Long-term study shows declining numbers in seafood ‘nursery’
By Mary-Kathryn Craft, firstname.lastname@example.org, 803-576-6195
Populations of the smallest animals living in the pristine waters of the North Inlet Estuary near Georgetown, South Carolina, have decreased steadily throughout the past three decades, according to University of South Carolina researchers.
Dennis Allen, research professor and resident director of the Baruch Marine Field Lab, has studied mesozooplankton in the estuary for 36 years. He and his team this summer completed the 900th cruise to collect samples for the study that began in January 1981.
The team’s findings are especially significant to those who fish in S.C. waters and enjoy eating seafood.
“Every big animal you can think of that lives in our salt marshes and waterways produces microscopic larvae — clams, fishes, starfish, crabs, shrimp,” Allen says. “That means that plankton serves as the nursery for larger animals including the ones we harvest. If we have fewer larvae today, that means fewer adults are likely to be caught and consumed tomorrow.”
Precisely what is responsible for the decline — up to half of some populations since the 1980s — is not entirely clear. Allen says increasing water temperature, changes in precipitation and salinity patterns and rising sea level are likely candidates.
“We have a really rare opportunity here in the North Inlet Estuary to look for long-term changes without direct effect of human activity and impact,” he says. “So, the changes we are seeing are driven by something on a much broader scale — the atmosphere, changes in our climate.”
Allen’s research is likely the longest running study of this type along the U.S. coast. The Baruch Marine Field Lab, part of the College of Arts and Sciences’ Belle W. Baruch Institute for Marine and Coastal Sciences, has collected samples using consistent procedures at the same time of day with the outgoing tide every two weeks for the past 36 years.
The project started with funding from the National Science Foundation in the 1980s, continued with National Oceanic and Atmospheric Administration support in the 1990s, and has relied on various other funding sources over time, most recently leaning on students and community volunteers to staff the boat trips for collecting and processing samples.
It’s not uncommon for research studies to last five to 10 years, but more than three decades is unusual because of factors like funding, logistics and personnel changes.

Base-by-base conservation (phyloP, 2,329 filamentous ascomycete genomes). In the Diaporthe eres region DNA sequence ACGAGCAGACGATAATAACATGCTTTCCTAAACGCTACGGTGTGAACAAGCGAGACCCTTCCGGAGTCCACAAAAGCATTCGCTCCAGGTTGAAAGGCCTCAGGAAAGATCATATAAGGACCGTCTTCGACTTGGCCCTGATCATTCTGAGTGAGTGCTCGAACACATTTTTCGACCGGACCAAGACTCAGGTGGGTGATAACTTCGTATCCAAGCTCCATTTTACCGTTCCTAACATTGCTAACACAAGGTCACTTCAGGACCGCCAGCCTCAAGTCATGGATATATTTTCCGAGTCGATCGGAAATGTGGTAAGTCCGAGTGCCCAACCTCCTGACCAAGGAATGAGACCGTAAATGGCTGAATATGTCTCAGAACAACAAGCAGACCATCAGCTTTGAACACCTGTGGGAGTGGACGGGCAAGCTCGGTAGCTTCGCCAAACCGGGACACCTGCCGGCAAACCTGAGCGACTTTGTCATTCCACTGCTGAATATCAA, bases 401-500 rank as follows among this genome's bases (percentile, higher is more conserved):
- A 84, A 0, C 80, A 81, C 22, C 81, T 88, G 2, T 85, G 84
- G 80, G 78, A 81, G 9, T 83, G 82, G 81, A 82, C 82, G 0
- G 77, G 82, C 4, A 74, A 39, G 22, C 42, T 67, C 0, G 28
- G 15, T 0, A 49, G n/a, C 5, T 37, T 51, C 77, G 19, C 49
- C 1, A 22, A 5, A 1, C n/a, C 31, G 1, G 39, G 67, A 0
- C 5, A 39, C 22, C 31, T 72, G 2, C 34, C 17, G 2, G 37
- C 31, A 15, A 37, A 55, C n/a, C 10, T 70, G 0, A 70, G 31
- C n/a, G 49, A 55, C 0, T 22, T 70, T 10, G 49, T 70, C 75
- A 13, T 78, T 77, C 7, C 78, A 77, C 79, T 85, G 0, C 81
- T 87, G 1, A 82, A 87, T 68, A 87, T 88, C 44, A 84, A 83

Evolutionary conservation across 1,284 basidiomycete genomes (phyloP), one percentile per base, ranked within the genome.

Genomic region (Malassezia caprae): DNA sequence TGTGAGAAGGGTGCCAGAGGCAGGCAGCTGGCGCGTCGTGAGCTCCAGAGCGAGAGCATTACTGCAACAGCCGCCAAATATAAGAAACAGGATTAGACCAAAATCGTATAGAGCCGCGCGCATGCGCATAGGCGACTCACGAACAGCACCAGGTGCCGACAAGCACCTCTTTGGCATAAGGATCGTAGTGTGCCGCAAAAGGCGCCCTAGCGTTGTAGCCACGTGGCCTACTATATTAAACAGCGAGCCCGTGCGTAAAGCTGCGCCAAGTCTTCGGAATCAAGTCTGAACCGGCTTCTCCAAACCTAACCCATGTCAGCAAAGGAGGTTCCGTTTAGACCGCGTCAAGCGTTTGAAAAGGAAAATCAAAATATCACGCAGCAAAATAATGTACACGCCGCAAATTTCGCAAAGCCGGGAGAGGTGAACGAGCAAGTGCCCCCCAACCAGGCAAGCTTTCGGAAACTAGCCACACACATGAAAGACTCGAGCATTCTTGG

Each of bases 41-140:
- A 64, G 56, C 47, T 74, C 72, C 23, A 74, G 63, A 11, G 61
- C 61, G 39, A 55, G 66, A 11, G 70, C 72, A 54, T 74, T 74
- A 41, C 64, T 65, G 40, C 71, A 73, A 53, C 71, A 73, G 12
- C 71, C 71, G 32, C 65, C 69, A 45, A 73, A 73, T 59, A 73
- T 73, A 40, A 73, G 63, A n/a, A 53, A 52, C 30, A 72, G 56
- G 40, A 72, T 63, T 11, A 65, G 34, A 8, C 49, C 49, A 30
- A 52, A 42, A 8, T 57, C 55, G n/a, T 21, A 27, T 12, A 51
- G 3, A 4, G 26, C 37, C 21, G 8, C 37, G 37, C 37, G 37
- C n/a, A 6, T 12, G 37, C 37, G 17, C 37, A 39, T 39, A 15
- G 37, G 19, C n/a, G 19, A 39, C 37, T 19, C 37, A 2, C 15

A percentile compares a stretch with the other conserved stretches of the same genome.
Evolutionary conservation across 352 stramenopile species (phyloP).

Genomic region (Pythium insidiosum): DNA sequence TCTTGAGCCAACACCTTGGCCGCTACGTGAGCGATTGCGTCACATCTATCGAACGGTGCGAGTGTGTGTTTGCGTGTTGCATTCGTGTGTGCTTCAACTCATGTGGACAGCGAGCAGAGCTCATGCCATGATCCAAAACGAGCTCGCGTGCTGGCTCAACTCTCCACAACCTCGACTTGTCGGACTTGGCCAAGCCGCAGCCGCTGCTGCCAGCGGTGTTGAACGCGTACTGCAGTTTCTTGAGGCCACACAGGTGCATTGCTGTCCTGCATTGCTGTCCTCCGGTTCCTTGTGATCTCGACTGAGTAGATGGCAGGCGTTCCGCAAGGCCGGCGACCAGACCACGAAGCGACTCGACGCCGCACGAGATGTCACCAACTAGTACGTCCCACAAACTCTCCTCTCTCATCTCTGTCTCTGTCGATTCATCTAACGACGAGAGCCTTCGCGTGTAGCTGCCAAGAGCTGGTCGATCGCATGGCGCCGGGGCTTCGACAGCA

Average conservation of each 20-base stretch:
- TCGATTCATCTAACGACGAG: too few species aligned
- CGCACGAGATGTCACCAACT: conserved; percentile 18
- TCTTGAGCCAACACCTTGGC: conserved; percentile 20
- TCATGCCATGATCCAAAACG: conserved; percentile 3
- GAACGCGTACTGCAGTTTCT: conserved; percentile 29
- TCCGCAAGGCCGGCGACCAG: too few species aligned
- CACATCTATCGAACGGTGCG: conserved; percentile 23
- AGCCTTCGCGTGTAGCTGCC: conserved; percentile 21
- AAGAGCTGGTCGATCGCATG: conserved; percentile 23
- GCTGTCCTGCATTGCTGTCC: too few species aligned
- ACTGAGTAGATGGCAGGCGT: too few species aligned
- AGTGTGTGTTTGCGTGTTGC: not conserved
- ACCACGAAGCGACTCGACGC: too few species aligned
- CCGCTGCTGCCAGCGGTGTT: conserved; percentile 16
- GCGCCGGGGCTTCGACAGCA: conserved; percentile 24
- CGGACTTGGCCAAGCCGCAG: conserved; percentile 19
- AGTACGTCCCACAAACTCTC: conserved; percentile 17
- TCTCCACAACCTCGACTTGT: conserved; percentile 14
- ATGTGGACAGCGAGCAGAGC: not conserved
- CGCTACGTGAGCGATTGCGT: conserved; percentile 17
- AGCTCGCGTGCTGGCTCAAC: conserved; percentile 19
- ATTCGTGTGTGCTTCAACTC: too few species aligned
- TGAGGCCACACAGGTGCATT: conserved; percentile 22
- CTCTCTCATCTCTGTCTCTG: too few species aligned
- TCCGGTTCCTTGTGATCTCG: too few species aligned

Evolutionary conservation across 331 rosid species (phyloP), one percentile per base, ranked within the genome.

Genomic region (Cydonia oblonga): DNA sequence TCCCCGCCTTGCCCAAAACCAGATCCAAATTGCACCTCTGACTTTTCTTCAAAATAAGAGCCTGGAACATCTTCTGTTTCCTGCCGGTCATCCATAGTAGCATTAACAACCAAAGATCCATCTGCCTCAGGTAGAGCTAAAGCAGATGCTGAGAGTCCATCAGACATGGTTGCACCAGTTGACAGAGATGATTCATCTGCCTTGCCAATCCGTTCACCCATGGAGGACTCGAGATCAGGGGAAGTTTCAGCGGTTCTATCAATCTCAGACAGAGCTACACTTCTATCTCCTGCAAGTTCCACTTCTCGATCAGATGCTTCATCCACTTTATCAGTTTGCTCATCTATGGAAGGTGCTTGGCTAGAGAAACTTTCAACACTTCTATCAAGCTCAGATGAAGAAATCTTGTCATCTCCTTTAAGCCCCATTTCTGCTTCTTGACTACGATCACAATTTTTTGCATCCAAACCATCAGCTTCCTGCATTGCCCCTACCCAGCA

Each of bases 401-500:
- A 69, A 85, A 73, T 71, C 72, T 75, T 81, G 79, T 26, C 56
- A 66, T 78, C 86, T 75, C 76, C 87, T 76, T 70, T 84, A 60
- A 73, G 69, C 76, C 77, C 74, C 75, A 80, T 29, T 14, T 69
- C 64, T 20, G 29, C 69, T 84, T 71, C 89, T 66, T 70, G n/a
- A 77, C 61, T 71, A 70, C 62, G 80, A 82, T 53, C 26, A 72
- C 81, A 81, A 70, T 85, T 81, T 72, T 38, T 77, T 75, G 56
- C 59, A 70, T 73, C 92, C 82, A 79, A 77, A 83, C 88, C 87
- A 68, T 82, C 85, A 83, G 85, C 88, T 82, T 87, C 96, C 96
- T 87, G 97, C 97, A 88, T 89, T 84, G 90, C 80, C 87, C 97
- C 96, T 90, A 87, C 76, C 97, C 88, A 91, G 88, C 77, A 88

That means that plankton serves as the nursery for larger animals including the ones we harvest. If we have fewer larvae today, that means fewer adults are likely to be caught and consumed tomorrow.
-Dennis Allen, Baruch Marine Field Lab resident director
Allen estimates that over the years, more than 100 students, staff and volunteers have been involved with the project, either serving on the boat’s crew or studying samples under microscopes. He’s especially appreciative of Paul Kenny who’s been on staff at the Baruch Institute for 35 years and serves as captain of the boat and organizes collection crews.
The study’s longevity is also attributable to Allen’s dedication to the research and South Carolina’s coast. As a child, Allen possessed a great curiosity for nature and enjoyed exploring the coast of his home state, New Jersey.
“By the time I was in college, I knew I wanted to be a biologist,” he says. “After graduate school, I knew I wanted to be a biologist at the edge of the ocean. I’ve been fortunate to work in a field research lab at the edge of the sea and be able to keep that curiosity going.”
Allen is proud of the team’s investigative perseverance, but there also is a downside to being unique.
“It makes it challenging because it’s hard to extrapolate what we have found here to other areas,” he says.
North Inlet Estuary, the relatively undisturbed 16,000-acre Hobcaw Barony near Georgetown, was owned by Belle W. Baruch and preserved as an outdoor laboratory for studying coastal plain ecosystems through a foundation established after her death in the 1960s. Today the Belle W. Baruch Institute for Marine and Coastal Sciences includes the Hobcaw Barony field lab as well as facilities in Columbia and Charleston.
Allen notes there are decreasing trends in similar animal populations in other coastal communities pointing to the idea that the downsizing in the North Inlet is “driven by something far bigger” than local conditions.
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